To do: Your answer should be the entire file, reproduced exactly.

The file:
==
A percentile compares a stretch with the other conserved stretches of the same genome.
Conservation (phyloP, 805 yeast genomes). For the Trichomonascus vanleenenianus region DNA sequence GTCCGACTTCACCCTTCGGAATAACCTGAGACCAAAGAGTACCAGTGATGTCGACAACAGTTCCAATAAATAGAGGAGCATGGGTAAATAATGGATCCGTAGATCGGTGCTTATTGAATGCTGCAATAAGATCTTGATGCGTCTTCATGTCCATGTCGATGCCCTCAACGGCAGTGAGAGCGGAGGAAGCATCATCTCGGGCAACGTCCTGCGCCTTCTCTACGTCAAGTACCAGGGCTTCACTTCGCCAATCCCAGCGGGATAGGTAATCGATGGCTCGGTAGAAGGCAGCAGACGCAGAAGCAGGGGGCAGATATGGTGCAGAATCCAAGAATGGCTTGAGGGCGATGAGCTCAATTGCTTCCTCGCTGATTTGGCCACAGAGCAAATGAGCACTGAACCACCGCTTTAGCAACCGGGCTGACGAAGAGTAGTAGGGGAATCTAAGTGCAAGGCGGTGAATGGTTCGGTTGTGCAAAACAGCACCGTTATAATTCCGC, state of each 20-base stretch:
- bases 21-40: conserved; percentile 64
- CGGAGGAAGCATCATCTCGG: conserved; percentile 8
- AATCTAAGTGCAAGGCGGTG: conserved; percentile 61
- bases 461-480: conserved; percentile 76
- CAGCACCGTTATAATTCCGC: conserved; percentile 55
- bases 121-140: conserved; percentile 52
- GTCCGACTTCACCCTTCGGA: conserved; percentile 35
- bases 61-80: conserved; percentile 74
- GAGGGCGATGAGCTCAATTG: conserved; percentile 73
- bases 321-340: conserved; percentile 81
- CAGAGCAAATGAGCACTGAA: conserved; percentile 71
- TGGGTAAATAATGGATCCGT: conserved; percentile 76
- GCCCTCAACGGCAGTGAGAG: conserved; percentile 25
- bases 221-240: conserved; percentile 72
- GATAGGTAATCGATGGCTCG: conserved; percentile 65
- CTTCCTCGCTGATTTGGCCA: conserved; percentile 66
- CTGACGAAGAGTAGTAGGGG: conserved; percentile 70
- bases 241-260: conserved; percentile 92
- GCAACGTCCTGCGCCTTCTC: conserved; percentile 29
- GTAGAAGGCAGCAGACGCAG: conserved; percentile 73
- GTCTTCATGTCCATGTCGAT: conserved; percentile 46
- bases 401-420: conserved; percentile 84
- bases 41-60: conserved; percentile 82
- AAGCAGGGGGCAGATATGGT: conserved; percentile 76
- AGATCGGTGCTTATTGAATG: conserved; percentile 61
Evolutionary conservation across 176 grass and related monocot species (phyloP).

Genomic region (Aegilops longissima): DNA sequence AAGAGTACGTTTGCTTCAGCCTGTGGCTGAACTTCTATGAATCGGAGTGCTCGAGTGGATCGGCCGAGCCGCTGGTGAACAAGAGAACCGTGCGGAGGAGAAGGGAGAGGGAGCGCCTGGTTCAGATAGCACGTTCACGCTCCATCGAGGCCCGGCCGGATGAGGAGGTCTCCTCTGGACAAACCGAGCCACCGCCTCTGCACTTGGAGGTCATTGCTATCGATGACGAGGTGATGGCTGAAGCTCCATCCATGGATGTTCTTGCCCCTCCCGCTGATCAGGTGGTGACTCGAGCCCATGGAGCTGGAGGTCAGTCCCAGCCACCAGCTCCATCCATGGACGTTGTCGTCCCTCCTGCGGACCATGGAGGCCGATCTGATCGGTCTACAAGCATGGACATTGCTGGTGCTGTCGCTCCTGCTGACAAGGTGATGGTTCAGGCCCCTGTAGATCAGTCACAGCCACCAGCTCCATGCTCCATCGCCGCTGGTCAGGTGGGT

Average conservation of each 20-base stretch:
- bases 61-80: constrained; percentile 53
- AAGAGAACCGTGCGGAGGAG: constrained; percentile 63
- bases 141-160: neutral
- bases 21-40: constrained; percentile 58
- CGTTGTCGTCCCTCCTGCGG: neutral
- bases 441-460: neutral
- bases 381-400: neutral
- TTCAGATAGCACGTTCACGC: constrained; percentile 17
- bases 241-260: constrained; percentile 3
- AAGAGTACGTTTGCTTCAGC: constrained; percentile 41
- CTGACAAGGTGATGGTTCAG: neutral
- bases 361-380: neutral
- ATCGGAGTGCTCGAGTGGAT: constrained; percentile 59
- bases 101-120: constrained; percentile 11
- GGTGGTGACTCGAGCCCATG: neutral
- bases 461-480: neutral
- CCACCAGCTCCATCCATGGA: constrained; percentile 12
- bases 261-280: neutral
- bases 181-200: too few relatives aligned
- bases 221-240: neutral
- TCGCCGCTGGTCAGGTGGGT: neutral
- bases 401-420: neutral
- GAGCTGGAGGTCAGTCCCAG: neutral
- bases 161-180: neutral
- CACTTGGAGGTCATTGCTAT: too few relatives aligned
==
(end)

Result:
A percentile compares a stretch with the other conserved stretches of the same genome.
Conservation (phyloP, 805 yeast genomes). For the Trichomonascus vanleenenianus region DNA sequence GTCCGACTTCACCCTTCGGAATAACCTGAGACCAAAGAGTACCAGTGATGTCGACAACAGTTCCAATAAATAGAGGAGCATGGGTAAATAATGGATCCGTAGATCGGTGCTTATTGAATGCTGCAATAAGATCTTGATGCGTCTTCATGTCCATGTCGATGCCCTCAACGGCAGTGAGAGCGGAGGAAGCATCATCTCGGGCAACGTCCTGCGCCTTCTCTACGTCAAGTACCAGGGCTTCACTTCGCCAATCCCAGCGGGATAGGTAATCGATGGCTCGGTAGAAGGCAGCAGACGCAGAAGCAGGGGGCAGATATGGTGCAGAATCCAAGAATGGCTTGAGGGCGATGAGCTCAATTGCTTCCTCGCTGATTTGGCCACAGAGCAAATGAGCACTGAACCACCGCTTTAGCAACCGGGCTGACGAAGAGTAGTAGGGGAATCTAAGTGCAAGGCGGTGAATGGTTCGGTTGTGCAAAACAGCACCGTTATAATTCCGC, state of each 20-base stretch:
- bases 21-40: conserved; percentile 64
- CGGAGGAAGCATCATCTCGG: conserved; percentile 8
- AATCTAAGTGCAAGGCGGTG: conserved; percentile 61
- bases 461-480: conserved; percentile 76
- CAGCACCGTTATAATTCCGC: conserved; percentile 55
- bases 121-140: conserved; percentile 52
- GTCCGACTTCACCCTTCGGA: conserved; percentile 35
- bases 61-80: conserved; percentile 74
- GAGGGCGATGAGCTCAATTG: conserved; percentile 73
- bases 321-340: conserved; percentile 81
- CAGAGCAAATGAGCACTGAA: conserved; percentile 71
- TGGGTAAATAATGGATCCGT: conserved; percentile 76
- GCCCTCAACGGCAGTGAGAG: conserved; percentile 25
- bases 221-240: conserved; percentile 72
- GATAGGTAATCGATGGCTCG: conserved; percentile 65
- CTTCCTCGCTGATTTGGCCA: conserved; percentile 66
- CTGACGAAGAGTAGTAGGGG: conserved; percentile 70
- bases 241-260: conserved; percentile 92
- GCAACGTCCTGCGCCTTCTC: conserved; percentile 29
- GTAGAAGGCAGCAGACGCAG: conserved; percentile 73
- GTCTTCATGTCCATGTCGAT: conserved; percentile 46
- bases 401-420: conserved; percentile 84
- bases 41-60: conserved; percentile 82
- AAGCAGGGGGCAGATATGGT: conserved; percentile 76
- AGATCGGTGCTTATTGAATG: conserved; percentile 61
Evolutionary conservation across 176 grass and related monocot species (phyloP).

Genomic region (Aegilops longissima): DNA sequence AAGAGTACGTTTGCTTCAGCCTGTGGCTGAACTTCTATGAATCGGAGTGCTCGAGTGGATCGGCCGAGCCGCTGGTGAACAAGAGAACCGTGCGGAGGAGAAGGGAGAGGGAGCGCCTGGTTCAGATAGCACGTTCACGCTCCATCGAGGCCCGGCCGGATGAGGAGGTCTCCTCTGGACAAACCGAGCCACCGCCTCTGCACTTGGAGGTCATTGCTATCGATGACGAGGTGATGGCTGAAGCTCCATCCATGGATGTTCTTGCCCCTCCCGCTGATCAGGTGGTGACTCGAGCCCATGGAGCTGGAGGTCAGTCCCAGCCACCAGCTCCATCCATGGACGTTGTCGTCCCTCCTGCGGACCATGGAGGCCGATCTGATCGGTCTACAAGCATGGACATTGCTGGTGCTGTCGCTCCTGCTGACAAGGTGATGGTTCAGGCCCCTGTAGATCAGTCACAGCCACCAGCTCCATGCTCCATCGCCGCTGGTCAGGTGGGT

Average conservation of each 20-base stretch:
- bases 61-80: constrained; percentile 53
- AAGAGAACCGTGCGGAGGAG: constrained; percentile 63
- bases 141-160: neutral
- bases 21-40: constrained; percentile 58
- CGTTGTCGTCCCTCCTGCGG: neutral
- bases 441-460: neutral
- bases 381-400: neutral
- TTCAGATAGCACGTTCACGC: constrained; percentile 17
- bases 241-260: constrained; percentile 3
- AAGAGTACGTTTGCTTCAGC: constrained; percentile 41
- CTGACAAGGTGATGGTTCAG: neutral
- bases 361-380: neutral
- ATCGGAGTGCTCGAGTGGAT: constrained; percentile 59
- bases 101-120: constrained; percentile 11
- GGTGGTGACTCGAGCCCATG: neutral
- bases 461-480: neutral
- CCACCAGCTCCATCCATGGA: constrained; percentile 12
- bases 261-280: neutral
- bases 181-200: too few relatives aligned
- bases 221-240: neutral
- TCGCCGCTGGTCAGGTGGGT: neutral
- bases 401-420: neutral
- GAGCTGGAGGTCAGTCCCAG: neutral
- bases 161-180: neutral
- CACTTGGAGGTCATTGCTAT: too few relatives aligned